Oils and acrylics
Alex Stone recreates a character.
For this workshop, I’ll be painting a character known as The Bony King of Nowhere. It’s loosely based on an animated short from a classic British children’s show called Bagpuss, wherein the Bony King finds his throne to be too cold, and sends his subjects to find him something warm to sit on. This is my favourite kind of assignment, because it gives me something to loosely grab on to, but run with in whichever direction I choose and turn into something that’s my own.
Early on, I get a creepy vibe from the title itself and choose to move away from the cuteness of the original short animation. I decide that I want the king to have a skeletal and unsettling appearance. He’s not the happy, kind king depicted in the original story. He gazes into an orb, perhaps observing the subjects that he’s sent on this quest. I don’t explicitly describe this narrative in the image, instead preferring to leave it to the viewer to interpret as they please. I imagine Nowhere to be a cold and empty place. The king’s hall is dark, lit only by a narrow shaft of cool blue light. Its vast size is only hinted at by the enormous pillar in the background.
I enjoy the challenge of working in a limited colour palette, as well as the mood that it can capture. By focusing my palette on strong blues, I hope to convey the coldness of the space as well as an otherworldly, magical quality. A spotlight will draw the eye to the character himself, and build up a dramatic effect in an otherwise quiet, uneventful moment.
1 Start with thumbnails
I start by quickly sketching out ideas on a sheet of scrap paper. They’re very small, only about 1.5 inches on the long side. At this stage I want to find a general composition or gesture that I like.
2 Digital explorations
Once I have a few thumbnails that work, I scan them and build them up in Photoshop. I’m focusing on my value structure first, and secondly, colour. This stage should start to give me an idea of how the final painting will look.
3 Create a detailed drawing
Moving ahead with my selected rough sketch, I do a detailed drawing on Bristol paper. Now is the time to start using any reference photos that I may have.
4 Painting a colour study
I trace my drawing on to a small piece of watercolour paper and do a fast, loose version of the finish in acrylic paint. I do this to help determine exactly what colours I need to mix for the final painting. In this case I do just one, but I’ll repeat as necessary until I know exactly what I want.
5 Preparing the surface
I take a lightly sanded piece of masonite panel and apply an acrylic gesso. While the gesso is wet, I smooth it out with a foam paint roller. I do this two or three times, ensuring that the gesso gets the chance to dry between applications, and lightly sanding between each coat.
6 Transfer the drawing
Using a blown-up print of my drawing and a sheet of graphite transfer paper, I trace the drawing on to my board. Afterwards, I go over the lines with a pencil just to darken them enough to see once I put down my undertone.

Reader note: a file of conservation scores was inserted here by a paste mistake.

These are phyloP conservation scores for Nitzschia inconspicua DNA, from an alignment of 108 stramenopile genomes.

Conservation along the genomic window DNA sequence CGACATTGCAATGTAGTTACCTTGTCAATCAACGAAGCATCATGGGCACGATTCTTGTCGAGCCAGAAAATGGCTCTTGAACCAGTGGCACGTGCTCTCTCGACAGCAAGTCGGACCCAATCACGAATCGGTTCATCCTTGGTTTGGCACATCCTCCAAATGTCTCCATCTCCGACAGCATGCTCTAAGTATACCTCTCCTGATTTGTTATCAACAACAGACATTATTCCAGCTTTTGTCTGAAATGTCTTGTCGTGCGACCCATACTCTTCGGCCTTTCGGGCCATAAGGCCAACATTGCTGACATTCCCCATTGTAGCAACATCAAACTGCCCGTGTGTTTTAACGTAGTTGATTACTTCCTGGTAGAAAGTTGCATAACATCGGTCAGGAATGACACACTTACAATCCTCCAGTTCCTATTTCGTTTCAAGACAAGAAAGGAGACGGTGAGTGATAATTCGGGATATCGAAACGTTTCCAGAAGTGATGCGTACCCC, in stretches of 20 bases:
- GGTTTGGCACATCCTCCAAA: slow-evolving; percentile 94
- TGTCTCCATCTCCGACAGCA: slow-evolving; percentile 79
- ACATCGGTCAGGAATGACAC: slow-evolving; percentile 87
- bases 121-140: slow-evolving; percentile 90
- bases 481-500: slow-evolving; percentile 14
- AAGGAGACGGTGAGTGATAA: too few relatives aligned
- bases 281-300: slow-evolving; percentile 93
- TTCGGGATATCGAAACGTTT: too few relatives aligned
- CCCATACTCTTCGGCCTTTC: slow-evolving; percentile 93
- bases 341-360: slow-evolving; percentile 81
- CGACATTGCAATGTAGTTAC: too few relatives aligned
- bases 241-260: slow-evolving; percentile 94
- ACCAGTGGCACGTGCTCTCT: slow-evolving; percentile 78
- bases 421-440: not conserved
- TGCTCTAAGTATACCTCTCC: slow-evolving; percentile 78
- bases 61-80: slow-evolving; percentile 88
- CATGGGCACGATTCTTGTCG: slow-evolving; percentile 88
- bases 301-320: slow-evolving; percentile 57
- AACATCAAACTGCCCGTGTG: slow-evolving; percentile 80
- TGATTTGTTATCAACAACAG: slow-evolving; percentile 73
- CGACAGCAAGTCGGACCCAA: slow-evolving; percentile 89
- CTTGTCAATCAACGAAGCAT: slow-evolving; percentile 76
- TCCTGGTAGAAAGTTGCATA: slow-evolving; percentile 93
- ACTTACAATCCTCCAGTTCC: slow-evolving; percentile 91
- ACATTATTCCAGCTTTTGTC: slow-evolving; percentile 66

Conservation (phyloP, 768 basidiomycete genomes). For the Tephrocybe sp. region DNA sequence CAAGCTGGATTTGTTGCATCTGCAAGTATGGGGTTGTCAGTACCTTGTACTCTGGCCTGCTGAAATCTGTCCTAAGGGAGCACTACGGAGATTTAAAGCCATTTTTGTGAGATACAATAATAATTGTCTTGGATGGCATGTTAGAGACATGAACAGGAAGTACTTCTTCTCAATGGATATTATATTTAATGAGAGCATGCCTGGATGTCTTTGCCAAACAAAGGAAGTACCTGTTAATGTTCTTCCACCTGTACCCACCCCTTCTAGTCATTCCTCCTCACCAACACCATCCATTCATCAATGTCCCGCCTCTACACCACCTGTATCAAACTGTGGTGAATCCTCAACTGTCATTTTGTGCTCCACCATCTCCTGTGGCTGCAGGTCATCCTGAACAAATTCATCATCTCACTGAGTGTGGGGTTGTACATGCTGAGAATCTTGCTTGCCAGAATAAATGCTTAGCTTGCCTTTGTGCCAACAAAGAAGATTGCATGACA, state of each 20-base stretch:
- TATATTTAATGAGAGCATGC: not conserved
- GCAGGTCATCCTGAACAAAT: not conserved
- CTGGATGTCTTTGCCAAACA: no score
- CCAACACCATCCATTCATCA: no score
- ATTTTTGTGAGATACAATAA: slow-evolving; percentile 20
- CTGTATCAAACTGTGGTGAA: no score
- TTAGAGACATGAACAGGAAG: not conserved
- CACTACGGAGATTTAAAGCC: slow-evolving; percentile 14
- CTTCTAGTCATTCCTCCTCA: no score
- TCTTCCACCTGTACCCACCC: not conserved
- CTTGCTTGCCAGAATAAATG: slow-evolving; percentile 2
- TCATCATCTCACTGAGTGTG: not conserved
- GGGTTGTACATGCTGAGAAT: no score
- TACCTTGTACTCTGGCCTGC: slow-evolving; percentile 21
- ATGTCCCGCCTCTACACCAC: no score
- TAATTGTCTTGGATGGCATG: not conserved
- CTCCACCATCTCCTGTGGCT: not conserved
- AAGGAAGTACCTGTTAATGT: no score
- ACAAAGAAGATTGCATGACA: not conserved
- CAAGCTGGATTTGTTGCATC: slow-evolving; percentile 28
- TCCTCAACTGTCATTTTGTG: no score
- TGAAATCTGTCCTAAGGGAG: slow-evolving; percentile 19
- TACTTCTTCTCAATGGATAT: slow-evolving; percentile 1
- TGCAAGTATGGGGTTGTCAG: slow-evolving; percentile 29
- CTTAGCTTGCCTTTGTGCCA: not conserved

7 Put down an undertone
Using a watered-down mix of burnt umber and ultramarine blue acrylic paint, I put a wash over the entire board. This seals in the drawing so that it won’t smudge, and also gives me a middle tone to paint on top of.
8 Do an underpainting
From this stage onwards, I switch to oil paints. I block in the shadows and try to get back some of the quality of my drawing. I’m using a mix of burnt umber and ivory black, thinned with Gamsol.
9 Mix colours on a palette
Using my colour study as a point of reference, I mix all of the colours that I’ll be painting with for the first session. I repeat this step for later sessions as necessary.
10 Start on the figure
I start painting the figure since, being the focal point, it’ll use the widest range of values. This helps me adjust my eye for the rest of the painting. I block in lights and darks, taking care to not overwork anything. I’m trying to let each brush stroke do as much work as possible.
11 Finish the first pass
I move on to the rest of the painting, approaching it in the same way as the figure. I’m taking care to keep my value range narrower in areas that are not as important.
12 On to the second pass
I go back into everything to build up more light and shadow. I’m also focusing on using my strokes to describe the texture of the throne, and the reflection in the floor.
13 Glazing and details
I push the areas that I want out of focus back with a dark glaze. I also work on fine details such as highlights and edges, and correct anything that doesn’t look quite right. The painting is about 99 per cent finished.
14 Stop right there
I turn the painting around and leave the studio. I’ll do anything to not think about it. Play video games, watch a movie, take a walk, or just go to sleep. If I can afford to, I’ll leave it until the next day.
15 Last look and final tweaks
I come back with fresh eyes and put in any lastminute details I may have missed. Then I sign it, and once the painting is dry to touch, I apply a thin coat of Liquin. This brings out the vibrancy of the colours and deepens the darks that tend to get lost when the paint dries. This is not a replacement for a final varnish, which will be added later.